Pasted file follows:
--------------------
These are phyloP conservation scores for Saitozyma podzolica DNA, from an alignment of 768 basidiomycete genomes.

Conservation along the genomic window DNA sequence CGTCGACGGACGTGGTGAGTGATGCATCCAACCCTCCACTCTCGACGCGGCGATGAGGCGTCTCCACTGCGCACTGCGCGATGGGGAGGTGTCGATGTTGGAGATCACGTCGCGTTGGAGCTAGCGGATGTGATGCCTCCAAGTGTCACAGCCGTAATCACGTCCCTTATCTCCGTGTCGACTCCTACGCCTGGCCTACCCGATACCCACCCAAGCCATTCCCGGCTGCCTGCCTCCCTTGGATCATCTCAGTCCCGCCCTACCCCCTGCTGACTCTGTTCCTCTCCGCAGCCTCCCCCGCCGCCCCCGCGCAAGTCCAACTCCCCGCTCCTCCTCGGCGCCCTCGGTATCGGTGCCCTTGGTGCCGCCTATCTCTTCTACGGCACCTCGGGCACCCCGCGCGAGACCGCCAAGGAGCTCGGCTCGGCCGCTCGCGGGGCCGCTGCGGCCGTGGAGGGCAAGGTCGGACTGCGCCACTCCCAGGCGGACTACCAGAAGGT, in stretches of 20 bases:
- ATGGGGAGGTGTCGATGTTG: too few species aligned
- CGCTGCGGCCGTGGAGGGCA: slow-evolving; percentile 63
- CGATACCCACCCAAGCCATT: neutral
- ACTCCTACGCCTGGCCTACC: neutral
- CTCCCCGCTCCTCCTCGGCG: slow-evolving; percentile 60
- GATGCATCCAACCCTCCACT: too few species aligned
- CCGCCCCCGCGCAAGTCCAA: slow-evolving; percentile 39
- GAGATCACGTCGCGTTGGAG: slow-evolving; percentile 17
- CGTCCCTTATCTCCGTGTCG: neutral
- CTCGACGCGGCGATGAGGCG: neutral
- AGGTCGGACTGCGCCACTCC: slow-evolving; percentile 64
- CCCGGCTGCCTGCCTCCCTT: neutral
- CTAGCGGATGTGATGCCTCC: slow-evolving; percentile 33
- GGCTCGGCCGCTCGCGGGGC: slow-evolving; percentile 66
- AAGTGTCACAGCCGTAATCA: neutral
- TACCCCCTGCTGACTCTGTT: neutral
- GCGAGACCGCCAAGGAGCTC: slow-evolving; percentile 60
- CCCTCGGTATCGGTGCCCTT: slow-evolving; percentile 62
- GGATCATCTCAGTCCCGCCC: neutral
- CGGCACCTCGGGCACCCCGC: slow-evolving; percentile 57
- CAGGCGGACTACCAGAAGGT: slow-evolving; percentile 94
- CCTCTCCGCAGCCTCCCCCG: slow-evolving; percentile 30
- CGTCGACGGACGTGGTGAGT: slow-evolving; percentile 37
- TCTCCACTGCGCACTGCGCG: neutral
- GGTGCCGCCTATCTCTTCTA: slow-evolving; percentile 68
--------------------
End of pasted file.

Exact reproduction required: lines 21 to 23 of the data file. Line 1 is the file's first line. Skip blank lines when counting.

- GGATCATCTCAGTCCCGCCC: neutral
- CGGCACCTCGGGCACCCCGC: slow-evolving; percentile 57
- CAGGCGGACTACCAGAAGGT: slow-evolving; percentile 94